Born: February 25, 1987
Birthplace: Muskegon, MI
Acquired: Drafted, 2005 (Rd2, Pick 42)
Contract Status: 5yr/$19.25M remaining ($4.25AAV)
|Zone Starts (EV)|
|Corsi (EV)||Fenwick (EV)||PDO (EV)|
|CF||CA||CF%||CF% rel||FF||FA||FF%||FF% rel||oiSH%||oiSV%||PDO||TOI/60|
|Even Strength||Power Play||Short Handed|
|TOI||CF% Rel||GF/60||GA/60||TOI||CF% Rel||GF/60||GA/60||TOI||CF% Rel||GF/60||GA/60|
Coming into the season, Justin Abdelkader was one of the more polarizing figures on the Red Wings. Mike explains it well in his season preview. With six years remaining on his contract and the Red Wings pushing full on into the rebuild, it was critical that Abdelkader find a long-term role on the team. Could he re-find his 15-20 goal scoring ability or develop another role (i.e. playmaker, defensive forward/top penalty killer, etc.) that at least could come close to justifying his contract going forward?
What He Did vs. Expectations
The season was a bit of a mixed bag for Abdelkader. On the plus side, while he did not come close to reaching the 20 goal pace he had a few years ago, he was able to rebound from his awful seven goal performance from last year to pot 12 this year. On top of that, and maybe even more important depending on his future usage, he posted his second best assist total for the season (22) and was just one shy of equaling his career best. Both of which were done while seeing his ice time drop to the lowest it has been since the 2013-14 season and being bounced all over the roster as Blashill continually chased a long term effective lineup and him spending a decent chunk of time on a “defensive stopper” line with Nielsen and either Helm or Glendening.
There were some negatives as well however. Abdelkader saw the third highest power play time among forwards on the roster at 2:20 despite Andreas Athanasiou (1:44) and Frans Nielsen (0:52) having similar or even better offensive production and Tyler Bertuzzi (1:25) finding a lot of success with the man advantage during his time in Grand Rapids. Some of this can be written off as difference in role (Abby was used as a net front presence, which would not suit Nielsen or Athanasiou) or simply a rookie (Bertuzzi) needing to establish himself at the NHL level first.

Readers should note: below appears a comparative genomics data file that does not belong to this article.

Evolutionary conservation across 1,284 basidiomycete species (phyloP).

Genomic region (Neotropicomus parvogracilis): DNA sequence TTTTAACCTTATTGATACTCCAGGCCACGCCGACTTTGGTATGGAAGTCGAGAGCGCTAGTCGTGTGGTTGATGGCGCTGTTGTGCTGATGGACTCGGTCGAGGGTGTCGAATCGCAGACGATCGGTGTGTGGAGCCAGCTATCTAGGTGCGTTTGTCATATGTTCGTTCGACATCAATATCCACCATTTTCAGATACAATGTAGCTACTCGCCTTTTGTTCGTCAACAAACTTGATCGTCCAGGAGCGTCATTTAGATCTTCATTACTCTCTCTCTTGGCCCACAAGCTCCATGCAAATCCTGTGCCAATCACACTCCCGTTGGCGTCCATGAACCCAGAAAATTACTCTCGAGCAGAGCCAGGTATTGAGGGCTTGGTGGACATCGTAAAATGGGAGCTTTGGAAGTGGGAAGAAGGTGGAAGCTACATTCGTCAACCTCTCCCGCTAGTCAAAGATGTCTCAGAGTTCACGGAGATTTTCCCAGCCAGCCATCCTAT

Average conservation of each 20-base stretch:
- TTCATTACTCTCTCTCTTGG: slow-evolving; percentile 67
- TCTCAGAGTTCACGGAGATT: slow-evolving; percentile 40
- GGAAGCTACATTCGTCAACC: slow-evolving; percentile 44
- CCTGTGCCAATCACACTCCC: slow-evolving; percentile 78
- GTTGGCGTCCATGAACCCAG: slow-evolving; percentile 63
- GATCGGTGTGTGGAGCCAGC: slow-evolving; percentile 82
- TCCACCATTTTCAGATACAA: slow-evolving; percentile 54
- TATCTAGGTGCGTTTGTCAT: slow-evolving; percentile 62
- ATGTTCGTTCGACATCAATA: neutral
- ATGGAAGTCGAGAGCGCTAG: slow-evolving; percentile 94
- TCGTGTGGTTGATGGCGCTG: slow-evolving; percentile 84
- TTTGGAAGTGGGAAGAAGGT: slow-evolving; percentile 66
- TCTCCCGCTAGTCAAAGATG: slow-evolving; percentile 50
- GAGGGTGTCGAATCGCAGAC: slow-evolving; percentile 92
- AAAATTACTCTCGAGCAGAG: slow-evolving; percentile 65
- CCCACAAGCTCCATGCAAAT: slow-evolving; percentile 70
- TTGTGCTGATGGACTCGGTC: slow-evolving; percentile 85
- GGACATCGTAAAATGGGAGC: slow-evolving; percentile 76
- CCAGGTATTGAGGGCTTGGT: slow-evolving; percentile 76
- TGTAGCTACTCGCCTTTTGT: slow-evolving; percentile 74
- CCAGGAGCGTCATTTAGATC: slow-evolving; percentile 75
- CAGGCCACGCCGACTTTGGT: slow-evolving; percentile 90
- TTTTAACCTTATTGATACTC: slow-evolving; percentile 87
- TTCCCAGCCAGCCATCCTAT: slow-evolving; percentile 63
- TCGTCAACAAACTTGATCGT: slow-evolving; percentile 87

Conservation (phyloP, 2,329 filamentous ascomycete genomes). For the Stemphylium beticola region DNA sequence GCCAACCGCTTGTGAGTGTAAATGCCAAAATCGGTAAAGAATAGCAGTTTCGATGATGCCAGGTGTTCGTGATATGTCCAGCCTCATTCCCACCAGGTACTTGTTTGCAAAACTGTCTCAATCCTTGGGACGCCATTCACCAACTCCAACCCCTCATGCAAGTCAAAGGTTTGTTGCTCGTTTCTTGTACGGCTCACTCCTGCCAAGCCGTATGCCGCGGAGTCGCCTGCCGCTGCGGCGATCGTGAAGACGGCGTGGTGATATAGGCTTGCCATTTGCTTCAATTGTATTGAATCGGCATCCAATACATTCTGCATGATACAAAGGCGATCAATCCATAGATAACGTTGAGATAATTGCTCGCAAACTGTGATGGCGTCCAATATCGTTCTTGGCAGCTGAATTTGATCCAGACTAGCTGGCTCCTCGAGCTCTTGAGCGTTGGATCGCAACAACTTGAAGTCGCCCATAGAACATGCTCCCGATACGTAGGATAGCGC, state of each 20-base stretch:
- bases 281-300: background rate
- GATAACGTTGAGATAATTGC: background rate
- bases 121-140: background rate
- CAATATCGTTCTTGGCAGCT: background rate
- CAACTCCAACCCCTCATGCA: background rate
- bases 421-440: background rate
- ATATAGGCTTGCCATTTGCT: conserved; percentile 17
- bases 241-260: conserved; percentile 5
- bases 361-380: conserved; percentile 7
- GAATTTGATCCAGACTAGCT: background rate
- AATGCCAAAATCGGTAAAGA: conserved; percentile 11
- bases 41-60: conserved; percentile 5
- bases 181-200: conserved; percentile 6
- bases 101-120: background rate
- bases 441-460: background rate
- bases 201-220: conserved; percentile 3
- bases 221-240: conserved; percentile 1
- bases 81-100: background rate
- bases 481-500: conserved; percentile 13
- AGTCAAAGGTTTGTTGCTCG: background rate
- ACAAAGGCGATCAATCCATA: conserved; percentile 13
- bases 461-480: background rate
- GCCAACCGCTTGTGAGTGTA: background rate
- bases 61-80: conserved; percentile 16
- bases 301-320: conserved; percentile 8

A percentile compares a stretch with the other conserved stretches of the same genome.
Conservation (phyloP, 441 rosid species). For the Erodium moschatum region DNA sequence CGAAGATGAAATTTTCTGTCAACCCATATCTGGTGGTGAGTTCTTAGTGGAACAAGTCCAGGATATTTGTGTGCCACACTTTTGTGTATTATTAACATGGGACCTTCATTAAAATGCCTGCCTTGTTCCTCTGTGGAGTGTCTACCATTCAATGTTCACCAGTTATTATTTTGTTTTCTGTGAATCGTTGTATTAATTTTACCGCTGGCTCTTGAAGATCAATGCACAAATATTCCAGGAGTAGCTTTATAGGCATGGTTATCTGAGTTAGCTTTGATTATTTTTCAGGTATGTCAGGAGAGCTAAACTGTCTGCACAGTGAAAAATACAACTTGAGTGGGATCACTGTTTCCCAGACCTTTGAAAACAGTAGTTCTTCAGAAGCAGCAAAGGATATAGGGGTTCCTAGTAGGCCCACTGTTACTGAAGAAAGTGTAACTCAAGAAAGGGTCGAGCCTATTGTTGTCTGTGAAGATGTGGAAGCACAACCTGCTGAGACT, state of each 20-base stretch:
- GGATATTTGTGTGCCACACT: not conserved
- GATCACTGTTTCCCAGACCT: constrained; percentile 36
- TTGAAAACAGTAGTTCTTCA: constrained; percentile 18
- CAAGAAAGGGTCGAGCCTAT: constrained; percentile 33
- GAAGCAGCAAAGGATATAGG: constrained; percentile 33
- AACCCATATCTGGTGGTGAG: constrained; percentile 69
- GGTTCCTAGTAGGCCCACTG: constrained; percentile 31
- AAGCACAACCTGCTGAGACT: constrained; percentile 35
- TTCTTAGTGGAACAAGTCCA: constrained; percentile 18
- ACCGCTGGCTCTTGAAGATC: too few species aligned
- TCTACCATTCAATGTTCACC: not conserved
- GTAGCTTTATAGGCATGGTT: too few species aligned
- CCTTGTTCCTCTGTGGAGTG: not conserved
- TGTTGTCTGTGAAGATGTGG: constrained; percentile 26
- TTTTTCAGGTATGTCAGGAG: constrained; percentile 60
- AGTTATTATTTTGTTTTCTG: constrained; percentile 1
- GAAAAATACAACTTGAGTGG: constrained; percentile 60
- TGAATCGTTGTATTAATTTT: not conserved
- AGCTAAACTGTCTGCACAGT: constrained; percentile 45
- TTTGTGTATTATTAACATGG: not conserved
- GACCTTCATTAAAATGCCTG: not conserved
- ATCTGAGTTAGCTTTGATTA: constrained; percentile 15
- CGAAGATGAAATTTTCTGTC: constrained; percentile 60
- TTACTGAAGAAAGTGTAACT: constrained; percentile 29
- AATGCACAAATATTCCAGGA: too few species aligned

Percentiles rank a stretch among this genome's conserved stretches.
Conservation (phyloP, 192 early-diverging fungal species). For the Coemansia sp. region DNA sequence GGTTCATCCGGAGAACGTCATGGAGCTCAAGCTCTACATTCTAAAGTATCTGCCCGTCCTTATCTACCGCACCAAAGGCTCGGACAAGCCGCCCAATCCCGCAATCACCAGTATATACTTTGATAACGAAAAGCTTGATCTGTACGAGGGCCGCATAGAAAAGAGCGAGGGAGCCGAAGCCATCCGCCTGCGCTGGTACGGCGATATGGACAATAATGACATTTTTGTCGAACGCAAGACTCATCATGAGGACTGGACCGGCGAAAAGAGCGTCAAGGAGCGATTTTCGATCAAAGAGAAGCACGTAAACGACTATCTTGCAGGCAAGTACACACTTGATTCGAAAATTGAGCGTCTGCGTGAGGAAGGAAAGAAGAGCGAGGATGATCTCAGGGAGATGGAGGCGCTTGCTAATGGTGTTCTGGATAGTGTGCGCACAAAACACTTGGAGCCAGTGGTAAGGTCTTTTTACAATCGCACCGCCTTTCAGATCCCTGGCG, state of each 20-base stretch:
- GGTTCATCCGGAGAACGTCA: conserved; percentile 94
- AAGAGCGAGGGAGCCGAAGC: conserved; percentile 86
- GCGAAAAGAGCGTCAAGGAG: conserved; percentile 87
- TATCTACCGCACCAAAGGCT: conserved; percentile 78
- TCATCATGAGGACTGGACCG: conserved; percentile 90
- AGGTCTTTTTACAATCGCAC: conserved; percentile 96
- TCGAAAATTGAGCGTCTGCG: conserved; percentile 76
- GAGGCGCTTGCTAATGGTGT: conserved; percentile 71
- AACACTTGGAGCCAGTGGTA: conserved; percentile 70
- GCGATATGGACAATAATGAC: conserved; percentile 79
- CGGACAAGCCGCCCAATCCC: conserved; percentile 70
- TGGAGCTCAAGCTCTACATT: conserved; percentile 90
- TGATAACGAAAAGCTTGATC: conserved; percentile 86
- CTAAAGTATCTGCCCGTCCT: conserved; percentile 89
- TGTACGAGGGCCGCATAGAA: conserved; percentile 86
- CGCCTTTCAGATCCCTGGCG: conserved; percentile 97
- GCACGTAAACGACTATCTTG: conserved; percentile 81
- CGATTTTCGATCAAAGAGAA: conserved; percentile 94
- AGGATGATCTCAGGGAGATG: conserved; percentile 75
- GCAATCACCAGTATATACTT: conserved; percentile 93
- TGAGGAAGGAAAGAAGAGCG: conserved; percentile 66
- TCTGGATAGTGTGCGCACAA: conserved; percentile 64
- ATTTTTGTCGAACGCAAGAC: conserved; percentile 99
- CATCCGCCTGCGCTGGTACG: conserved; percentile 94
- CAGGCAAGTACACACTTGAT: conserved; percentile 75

Final Player Grade: C-
Mike laid out the grading criteria well in his preview. “The key to Abdelkader’s success in the 2017-18 season is going to be about health and consistency. He’s never been a guy to drive a line, instead providing the space for others to optimize their talent by working hard in front of the net, in the corners, etc. That play style really puts a physical toll on a player, but if Abdelkader can stay healthy he has shown in the past that he is capable of getting the job done on the top lines.” Based on these criteria it is hard to say Abdelkader did not have at least some level of a successful season. While he was not able to climb back to the level he had a few years ago offensively, he did rebound from his awful 2016-17 season to see the majority of his numbers return at least to his career averages while still seeing a tougher deployment (in terms of zone starts) then he saw during his most successful offensive seasons.
That said, I cannot justify anything higher than a C- (meaning meets expectations) for him. While his offensive numbers did rebound I cannot help but continue to wonder what his role should be going forward. Next year the Wings will like see Bertuzzi continue to earn a bigger role as well as the potential additions of Michael Rasmussen and Evgeny Svechnikov to the roster it becomes less and less likely that Abdelkader will continue to see the same level and quality of ice time, especially on the power play, and still do not know if he will be able to produce to the level he did this season (which is probably the bare minimum he needs to produce to even try and justify the next five years on his deal) while playing more and more minutes away from the more offensive players on the top lines.